Broadcaster Balding’s journalism advice

Share Button

Clare Balding book signing at the University of Liverpool. Pic © JMU Journalism

Renowned sports broadcaster Clare Balding was the guest of honour at the University of Liverpool, sharing her life stories ahead of LGBT History Month.

Friday’s event, which was organised by the Liverpool University Veterinary LGBT+ Society, saw Balding discuss her career presenting major sporting events, her adoration for animals, plus her relationship with wife, Alice Arnold.

After the talk, she spoke exclusively to JMU Journalism, offering advice for aspiring female sports journalists. She said: “You should find your speciality and choose something that is growing, whether that’s netball, women’s football, women’s rugby union or women’s rugby league – which gets no coverage at all.

“Most importantly, do it because you love it so it never feels like a chore. I think the coverage of women’s sport is going to increase massively over the next five to 10 years; this will provide many opportunities.”

Twitter: Ellie Watkinson

On the controversial current topic of equal pay, Balding OBE told JMU Journalism: “There’s a shocking disparity in pay across all areas of the media and I don’t think that can be rectified until there’s full transparency.

“Personally I think the BBC should be leading the way on that, but they are very resistant. I think that the more women who can fight for equal pay, representation and opportunity, the better.”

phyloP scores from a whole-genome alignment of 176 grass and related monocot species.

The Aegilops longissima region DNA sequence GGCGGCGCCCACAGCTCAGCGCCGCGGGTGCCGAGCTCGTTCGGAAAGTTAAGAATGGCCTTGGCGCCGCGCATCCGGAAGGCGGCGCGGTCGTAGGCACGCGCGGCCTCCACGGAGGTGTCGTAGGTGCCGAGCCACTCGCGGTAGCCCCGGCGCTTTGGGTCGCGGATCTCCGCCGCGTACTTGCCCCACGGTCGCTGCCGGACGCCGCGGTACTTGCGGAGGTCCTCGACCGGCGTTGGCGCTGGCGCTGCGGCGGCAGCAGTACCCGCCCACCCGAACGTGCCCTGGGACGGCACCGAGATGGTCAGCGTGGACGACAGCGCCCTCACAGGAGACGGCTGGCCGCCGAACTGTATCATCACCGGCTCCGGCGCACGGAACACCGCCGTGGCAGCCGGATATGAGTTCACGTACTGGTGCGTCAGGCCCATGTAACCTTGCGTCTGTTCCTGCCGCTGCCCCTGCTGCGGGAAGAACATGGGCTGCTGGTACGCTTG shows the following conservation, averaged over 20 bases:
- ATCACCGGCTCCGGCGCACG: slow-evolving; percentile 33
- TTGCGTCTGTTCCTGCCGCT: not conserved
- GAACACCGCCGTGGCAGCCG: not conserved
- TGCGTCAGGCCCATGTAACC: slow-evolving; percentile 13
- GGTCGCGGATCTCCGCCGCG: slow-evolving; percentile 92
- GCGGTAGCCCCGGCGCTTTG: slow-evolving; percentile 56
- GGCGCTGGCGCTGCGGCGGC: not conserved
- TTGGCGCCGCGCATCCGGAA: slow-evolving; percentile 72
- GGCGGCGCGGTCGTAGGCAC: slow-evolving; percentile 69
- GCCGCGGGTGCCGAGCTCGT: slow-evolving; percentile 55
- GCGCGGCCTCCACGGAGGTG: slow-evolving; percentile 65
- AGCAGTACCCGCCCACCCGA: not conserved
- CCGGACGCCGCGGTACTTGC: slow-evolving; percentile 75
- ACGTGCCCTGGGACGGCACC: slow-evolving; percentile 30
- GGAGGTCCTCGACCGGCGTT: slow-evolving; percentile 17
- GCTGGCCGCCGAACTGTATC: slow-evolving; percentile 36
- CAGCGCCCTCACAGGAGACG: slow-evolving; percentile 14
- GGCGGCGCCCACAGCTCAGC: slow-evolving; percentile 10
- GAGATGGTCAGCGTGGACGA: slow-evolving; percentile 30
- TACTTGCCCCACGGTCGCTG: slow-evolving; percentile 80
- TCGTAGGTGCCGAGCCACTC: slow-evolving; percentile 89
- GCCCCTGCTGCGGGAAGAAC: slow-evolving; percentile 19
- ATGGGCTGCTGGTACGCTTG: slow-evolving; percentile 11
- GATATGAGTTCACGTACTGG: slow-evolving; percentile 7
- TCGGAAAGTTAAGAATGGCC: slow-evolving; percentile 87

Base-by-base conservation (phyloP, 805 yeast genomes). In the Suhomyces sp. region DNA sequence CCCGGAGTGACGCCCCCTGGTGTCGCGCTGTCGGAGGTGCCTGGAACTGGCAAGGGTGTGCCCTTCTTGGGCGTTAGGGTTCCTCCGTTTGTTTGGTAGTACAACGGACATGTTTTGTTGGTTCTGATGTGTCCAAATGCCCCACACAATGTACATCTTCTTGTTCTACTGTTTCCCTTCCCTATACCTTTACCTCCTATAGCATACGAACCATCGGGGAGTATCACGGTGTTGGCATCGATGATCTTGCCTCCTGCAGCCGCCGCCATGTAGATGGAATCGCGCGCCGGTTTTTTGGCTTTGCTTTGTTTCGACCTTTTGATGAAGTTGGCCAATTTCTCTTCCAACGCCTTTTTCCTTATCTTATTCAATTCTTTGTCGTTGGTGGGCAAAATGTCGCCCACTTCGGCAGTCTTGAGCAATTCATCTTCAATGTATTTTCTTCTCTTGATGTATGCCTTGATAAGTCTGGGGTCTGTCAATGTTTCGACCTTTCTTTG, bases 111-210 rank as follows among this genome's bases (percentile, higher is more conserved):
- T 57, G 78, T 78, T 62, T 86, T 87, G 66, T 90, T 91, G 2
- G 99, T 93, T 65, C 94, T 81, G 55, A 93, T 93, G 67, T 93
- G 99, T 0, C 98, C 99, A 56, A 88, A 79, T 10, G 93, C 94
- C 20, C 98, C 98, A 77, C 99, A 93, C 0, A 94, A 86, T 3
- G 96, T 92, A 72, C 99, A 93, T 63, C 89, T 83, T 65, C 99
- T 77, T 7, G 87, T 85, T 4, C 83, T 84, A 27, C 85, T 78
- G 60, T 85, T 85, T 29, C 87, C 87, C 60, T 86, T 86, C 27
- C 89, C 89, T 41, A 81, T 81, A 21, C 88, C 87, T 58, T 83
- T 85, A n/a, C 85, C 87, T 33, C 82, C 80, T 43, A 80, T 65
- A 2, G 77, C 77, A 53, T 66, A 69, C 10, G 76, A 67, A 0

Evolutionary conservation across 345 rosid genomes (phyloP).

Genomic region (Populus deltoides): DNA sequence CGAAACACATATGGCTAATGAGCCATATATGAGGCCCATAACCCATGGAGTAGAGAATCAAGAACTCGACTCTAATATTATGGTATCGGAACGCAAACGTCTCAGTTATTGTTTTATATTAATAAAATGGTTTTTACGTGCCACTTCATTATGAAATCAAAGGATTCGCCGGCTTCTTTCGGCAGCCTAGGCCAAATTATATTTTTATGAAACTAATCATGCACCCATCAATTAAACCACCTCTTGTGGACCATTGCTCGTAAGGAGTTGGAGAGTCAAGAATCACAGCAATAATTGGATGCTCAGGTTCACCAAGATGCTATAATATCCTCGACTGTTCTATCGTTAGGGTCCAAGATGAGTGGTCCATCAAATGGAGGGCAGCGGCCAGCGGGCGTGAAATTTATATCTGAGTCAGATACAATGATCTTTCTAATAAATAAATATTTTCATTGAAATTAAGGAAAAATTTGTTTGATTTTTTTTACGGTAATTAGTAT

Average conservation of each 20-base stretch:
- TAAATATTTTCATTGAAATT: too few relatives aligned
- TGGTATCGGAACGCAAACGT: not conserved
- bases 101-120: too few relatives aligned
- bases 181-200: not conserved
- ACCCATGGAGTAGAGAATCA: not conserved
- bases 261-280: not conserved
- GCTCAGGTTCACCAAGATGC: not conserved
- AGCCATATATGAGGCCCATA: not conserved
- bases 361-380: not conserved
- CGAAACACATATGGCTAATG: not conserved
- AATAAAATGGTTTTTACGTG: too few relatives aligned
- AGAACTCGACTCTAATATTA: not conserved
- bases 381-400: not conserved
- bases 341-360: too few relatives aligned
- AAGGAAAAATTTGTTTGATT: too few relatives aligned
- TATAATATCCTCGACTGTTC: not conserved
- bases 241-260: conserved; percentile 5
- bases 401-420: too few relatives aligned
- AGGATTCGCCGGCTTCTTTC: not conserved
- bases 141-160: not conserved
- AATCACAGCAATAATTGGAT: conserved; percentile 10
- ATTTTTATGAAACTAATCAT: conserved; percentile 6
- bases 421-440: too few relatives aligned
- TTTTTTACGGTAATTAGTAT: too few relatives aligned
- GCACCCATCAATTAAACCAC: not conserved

Throughout the lecture, there was mention of her family’s relations with the Royals and their strong horseracing connections.

Clare Balding signs her fans’ books at the University of Liverpool. Pic © JMU Journalism

The broadcaster also detailed introducing her life with Alice to her family and the public, telling the audience: “If you keep your relationship secret and you don’t share your moments of joy, you can’t grieve that relationship when it finishes in public.

“My last relationship didn’t feel real because it wasn’t of public knowledge and my parents didn’t know.

“So, when I got together with Alice, that felt like a real relationship from the beginning because it was out in the open and everyone knew about it.”

LGBT History Month, which began on February 1st, observes the community’s story, with the aim of ensuring that society and the education system is shaped to allow LGBT people to reach their full potential.

There will be a variety of events hosted by Liverpool University Veterinary LGBT+ Society during the month, listed on their Twitter page.

Twitter: LivUniEquality